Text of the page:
You can go home again.
Friday was "The Goldbergs Day" in Philadelphia, in honor of ABC's The Goldbergs, the hit comedy producer Adam F. Goldberg created about his 1980s childhood in Jenkintown.
I think he had fun. I know I did.
The day began at City Hall, with Mayor Kenney presenting the Liberty Bell to Goldberg, who also received a ton of swag. Ike Richman, Vice President of public relations for Comcast-Spectacor, reminisced about his days as the young Adam's hockey coach, when he assigned the boy who couldn't skate to skate pushing a chair at every practice (like so many other events of the writer's life, it would become material for The Goldbergs years later).
"It's a good thing you can write," Richman joked.
Next stop was the William Penn Charter School, the alma mater of Adam and his older brothers Barry and Eric, where Goldberg addressed a school assembly and he and actor Troy Gentile — who plays Barry on the show — answered questions. If there was any doubt that the kids had connected with Goldberg's stories of being bad at sports and academics but finding himself as a playwright with the encouragement of his teachers, it was erased as we toured the campus afterward, and he was greeted like a rock star.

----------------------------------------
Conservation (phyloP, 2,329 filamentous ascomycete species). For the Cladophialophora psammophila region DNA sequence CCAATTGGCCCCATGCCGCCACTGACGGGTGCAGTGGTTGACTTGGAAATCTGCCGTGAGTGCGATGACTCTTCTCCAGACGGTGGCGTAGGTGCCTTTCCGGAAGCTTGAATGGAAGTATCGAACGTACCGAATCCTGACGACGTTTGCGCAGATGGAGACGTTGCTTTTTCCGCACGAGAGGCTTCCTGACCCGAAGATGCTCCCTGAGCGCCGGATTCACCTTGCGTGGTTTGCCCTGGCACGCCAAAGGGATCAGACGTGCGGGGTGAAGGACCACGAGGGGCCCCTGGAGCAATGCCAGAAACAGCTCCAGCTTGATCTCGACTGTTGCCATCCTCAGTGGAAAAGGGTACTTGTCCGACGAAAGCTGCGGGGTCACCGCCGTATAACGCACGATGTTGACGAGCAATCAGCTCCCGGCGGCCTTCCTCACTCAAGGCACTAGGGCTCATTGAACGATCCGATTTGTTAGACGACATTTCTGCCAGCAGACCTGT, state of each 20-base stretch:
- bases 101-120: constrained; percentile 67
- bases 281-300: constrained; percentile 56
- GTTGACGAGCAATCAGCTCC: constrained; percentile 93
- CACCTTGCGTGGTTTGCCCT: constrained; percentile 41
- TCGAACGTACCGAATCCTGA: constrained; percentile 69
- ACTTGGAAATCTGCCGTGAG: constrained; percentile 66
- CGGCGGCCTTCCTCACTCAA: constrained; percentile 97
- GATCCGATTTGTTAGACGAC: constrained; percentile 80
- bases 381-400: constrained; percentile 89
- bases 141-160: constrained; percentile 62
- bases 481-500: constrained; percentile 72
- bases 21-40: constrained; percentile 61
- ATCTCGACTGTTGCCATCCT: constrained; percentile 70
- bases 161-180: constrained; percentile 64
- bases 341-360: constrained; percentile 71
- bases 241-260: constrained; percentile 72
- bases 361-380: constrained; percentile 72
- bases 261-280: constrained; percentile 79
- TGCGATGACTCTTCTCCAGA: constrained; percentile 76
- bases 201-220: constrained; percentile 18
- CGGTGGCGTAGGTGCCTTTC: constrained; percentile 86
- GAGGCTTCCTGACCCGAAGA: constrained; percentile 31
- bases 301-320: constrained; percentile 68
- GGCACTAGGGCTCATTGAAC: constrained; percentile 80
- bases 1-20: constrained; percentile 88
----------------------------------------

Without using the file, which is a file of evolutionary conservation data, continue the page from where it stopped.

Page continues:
Our next stop was Citizens Bank Park, where the real Barry was scheduled to throw out the first pitch at the Phillies game at Citizens Bank Park as the extended Goldberg family and many of their friends from Penn Charter and Jenkintown watched. What he didn't know: that Phillies legend Mike Schmidt would be doing the catching.
(Those are Adam's real-life doctor brothers, Barry (left), a radiologist, and Eric, a neurologist, with the faux Bevs.)
Look for the action footage of Barry Goldberg's big moment in an upcoming episode of The Goldbergs, whose fifth season begins Sept. 27. In the meantime, you can catch up on WPHL17, where the show on Monday started airing at 6 and 7:30 p.m weeknights.